Australia considers radical shift on Israel
PRIME Minister Scott Morrison says he will consider moving Australia's embassy in Israel to Jerusalem and recognising the holy city as the nation's capital, despite fears either move could endanger the peace process with the Palestinians.
The ownership of Jerusalem is a highly controversial issue. Both the Israelis and Palestinians claim it as their own, and its final status has long been one of the major obstacles in negotiations for a two-state solution.
If Australia were to move its embassy, it would follow the lead of US President Donald Trump, who did the same thing earlier this year.
Speaking this morning, Mr Morrison re-emphasised Australia's commitment to peace in the region, saying "nothing has changed" in that regard, but said the current approach had failed and it might be time to try something different.
"We are committed a two-state solution, but frankly, it hasn't been going that well. Not a lot of progress has been made. And you don't keep doing the same thing and expect different solutions," he said.
"So when sensible suggestions are put forward that are consistent with your policy and in this case, pursuing a two-state solution, Australia should be open-minded to this and I am open-minded to this.
"I'm not going to close my mind off to things that can actually be done better and differently."
Mr Morrison stressed "you can achieve both" the two-state solution and a full consideration of Jerusalem as Israel's capital.
"Indeed by pursuing both you are actually aiding the cause for a two-state solution."
However, the Prime Minister said "no decision has been made" and he would consult with his cabinet colleagues and fellow world leaders to gauge their opinions on the matter.
His conference covered a couple of tangential issues as well.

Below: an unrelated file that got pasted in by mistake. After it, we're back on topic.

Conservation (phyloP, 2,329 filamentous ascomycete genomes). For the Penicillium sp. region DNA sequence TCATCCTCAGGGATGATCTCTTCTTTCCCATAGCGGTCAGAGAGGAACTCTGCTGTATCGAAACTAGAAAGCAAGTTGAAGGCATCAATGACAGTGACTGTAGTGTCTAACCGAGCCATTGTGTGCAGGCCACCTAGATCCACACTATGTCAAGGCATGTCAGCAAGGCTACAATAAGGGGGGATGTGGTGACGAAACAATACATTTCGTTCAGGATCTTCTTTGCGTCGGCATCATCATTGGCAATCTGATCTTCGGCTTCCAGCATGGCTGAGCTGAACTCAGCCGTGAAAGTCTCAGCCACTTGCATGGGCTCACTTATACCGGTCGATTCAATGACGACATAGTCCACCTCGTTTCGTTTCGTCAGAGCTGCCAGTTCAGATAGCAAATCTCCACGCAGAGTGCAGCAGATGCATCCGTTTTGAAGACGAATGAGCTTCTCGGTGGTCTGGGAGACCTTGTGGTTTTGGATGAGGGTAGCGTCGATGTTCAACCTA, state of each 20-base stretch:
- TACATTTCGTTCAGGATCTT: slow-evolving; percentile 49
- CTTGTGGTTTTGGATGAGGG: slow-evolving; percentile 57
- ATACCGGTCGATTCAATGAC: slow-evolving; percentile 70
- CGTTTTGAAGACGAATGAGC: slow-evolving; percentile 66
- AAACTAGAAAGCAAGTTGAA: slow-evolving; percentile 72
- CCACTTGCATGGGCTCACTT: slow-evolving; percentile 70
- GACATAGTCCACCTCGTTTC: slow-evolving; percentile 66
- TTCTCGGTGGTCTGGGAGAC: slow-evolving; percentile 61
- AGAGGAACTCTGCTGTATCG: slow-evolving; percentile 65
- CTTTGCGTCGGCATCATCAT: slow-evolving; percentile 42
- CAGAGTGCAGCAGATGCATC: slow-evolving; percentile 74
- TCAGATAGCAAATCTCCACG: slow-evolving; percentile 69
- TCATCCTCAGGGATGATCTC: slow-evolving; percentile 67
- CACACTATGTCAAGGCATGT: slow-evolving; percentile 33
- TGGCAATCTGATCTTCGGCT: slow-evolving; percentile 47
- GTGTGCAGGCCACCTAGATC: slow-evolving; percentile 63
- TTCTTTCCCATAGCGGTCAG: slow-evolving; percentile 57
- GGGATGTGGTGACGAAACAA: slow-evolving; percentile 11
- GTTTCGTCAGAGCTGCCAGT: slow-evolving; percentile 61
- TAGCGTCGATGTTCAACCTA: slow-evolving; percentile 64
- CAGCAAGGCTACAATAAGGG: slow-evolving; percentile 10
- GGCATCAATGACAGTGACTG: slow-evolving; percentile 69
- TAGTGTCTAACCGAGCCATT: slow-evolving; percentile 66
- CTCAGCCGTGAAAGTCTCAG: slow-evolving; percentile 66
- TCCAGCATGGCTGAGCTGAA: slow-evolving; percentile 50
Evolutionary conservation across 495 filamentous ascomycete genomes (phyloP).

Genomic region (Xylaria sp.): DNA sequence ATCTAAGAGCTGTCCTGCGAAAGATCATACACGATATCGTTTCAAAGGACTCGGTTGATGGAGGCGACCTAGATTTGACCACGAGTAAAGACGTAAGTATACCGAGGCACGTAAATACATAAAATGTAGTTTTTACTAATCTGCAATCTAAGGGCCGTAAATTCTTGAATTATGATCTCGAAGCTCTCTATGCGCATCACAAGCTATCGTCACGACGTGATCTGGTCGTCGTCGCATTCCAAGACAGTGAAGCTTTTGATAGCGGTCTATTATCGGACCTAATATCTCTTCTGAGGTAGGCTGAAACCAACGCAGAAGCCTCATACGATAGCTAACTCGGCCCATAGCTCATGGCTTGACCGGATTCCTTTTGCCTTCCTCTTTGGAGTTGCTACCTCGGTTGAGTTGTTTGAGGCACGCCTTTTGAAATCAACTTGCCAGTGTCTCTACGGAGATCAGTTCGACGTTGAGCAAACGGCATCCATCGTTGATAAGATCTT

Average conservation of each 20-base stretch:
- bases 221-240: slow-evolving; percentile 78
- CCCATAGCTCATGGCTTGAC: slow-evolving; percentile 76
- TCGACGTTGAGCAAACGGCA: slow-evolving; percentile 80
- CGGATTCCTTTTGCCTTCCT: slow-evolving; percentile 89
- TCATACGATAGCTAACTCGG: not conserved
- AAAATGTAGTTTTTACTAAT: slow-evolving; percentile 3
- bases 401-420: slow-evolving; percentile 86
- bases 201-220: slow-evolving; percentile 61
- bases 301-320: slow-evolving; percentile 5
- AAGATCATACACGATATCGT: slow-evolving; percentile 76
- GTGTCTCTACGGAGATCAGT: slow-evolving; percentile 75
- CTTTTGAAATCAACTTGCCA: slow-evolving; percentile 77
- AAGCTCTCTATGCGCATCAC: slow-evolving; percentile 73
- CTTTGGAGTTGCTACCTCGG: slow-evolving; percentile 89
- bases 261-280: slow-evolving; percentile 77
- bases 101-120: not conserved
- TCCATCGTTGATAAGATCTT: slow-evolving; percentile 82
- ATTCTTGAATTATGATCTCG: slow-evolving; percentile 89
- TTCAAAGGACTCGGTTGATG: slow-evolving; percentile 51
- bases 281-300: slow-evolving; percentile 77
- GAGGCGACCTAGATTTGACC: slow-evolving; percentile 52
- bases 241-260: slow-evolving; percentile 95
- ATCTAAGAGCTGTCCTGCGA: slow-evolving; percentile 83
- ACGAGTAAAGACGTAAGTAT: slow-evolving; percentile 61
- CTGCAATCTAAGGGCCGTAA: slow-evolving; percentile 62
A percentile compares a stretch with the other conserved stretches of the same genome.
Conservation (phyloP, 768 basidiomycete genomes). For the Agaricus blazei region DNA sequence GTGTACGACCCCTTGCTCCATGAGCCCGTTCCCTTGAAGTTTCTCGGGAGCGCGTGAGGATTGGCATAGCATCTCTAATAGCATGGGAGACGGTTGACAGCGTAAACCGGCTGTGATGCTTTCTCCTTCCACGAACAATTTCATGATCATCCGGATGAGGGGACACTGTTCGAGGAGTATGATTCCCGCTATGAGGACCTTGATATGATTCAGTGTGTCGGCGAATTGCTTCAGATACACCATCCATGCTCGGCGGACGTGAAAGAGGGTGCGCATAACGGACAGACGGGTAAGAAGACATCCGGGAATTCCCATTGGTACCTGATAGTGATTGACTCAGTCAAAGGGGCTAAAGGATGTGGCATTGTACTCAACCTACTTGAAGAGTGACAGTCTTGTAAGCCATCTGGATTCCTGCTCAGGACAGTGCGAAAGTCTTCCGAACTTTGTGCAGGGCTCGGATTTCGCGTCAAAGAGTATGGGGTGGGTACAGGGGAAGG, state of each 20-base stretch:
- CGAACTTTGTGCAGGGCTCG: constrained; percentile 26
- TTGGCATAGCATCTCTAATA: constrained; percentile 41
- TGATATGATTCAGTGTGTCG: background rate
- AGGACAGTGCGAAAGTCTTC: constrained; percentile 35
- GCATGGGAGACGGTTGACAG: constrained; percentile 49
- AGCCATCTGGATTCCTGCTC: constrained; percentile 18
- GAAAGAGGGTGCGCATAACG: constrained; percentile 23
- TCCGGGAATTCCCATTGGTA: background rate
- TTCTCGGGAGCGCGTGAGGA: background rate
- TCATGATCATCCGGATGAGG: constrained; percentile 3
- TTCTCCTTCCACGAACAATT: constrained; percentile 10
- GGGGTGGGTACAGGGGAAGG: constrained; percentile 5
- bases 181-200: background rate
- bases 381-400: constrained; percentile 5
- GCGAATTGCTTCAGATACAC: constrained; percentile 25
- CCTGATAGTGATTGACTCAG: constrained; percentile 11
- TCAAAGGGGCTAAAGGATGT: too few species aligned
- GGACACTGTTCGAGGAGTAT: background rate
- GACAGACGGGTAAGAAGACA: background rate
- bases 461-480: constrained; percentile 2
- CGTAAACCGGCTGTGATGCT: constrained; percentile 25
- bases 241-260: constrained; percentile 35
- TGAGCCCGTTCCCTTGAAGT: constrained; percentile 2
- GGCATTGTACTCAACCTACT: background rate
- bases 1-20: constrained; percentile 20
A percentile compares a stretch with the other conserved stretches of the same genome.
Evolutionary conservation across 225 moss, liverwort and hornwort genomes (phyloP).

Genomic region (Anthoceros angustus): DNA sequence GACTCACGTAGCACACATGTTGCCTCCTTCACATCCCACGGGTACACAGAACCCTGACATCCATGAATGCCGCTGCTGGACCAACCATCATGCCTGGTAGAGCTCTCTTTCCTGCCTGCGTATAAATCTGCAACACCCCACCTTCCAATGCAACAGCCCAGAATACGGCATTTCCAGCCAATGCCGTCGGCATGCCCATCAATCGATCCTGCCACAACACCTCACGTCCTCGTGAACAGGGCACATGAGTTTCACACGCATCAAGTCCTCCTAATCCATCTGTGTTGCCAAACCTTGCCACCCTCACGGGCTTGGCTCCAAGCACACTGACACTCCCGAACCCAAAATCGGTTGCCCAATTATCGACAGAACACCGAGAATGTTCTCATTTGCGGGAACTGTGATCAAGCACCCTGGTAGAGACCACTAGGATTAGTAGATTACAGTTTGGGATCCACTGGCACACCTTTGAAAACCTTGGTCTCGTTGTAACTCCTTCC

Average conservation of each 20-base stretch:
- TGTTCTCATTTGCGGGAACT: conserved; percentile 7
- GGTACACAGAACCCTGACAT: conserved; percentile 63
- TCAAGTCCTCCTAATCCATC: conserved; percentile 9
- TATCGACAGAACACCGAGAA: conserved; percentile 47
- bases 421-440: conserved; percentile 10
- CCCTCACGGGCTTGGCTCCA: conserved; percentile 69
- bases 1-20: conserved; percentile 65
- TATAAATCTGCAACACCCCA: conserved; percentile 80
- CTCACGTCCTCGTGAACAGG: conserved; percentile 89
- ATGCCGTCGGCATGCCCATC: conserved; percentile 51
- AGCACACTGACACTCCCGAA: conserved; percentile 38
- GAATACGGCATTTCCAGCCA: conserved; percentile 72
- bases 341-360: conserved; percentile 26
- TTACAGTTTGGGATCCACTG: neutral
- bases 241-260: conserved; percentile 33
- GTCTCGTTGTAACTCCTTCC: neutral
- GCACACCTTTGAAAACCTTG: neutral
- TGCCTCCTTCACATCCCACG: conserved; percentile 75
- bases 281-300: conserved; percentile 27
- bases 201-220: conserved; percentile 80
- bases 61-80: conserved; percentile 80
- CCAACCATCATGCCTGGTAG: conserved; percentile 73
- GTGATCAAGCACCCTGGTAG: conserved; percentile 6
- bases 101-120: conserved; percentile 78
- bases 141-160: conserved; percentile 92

Mr Morrison said Australia would not support a push at the United Nations for the Palestinian Authority to chair the G77, a coalition of developing nations.
"We don't believe that conferring that status, especially at this time, would add to the cause of moving parties towards the two-state solution," he said.
He also announced Australia would "review without prejudice" the nuclear agreement with Iran, which is supposed to ensure the country does not develop nuclear weapons.
The review will investigate Iran's compliance with the deal. Mr Trump and Israeli Prime Minister Benjamin Netanyahu both believe it is ineffective.
Mr Morrison's announcement today marks a significant shift in the government's stance.
Previously, former prime minister Malcolm Turnbull and his foreign minister Julie Bishop both categorically ruled out moving Australia's embassy, shooting down suggestions from Tony Abbott.
"We have taken the view, as indeed most countries have, that it's more conducive to the peace process to keep the embassy in Tel Aviv. Obviously, the status of Jerusalem and negotiations relating to Jerusalem are a key part of the peace negotiations, which we wish the very best for and we support," Mr Turnbull said in May.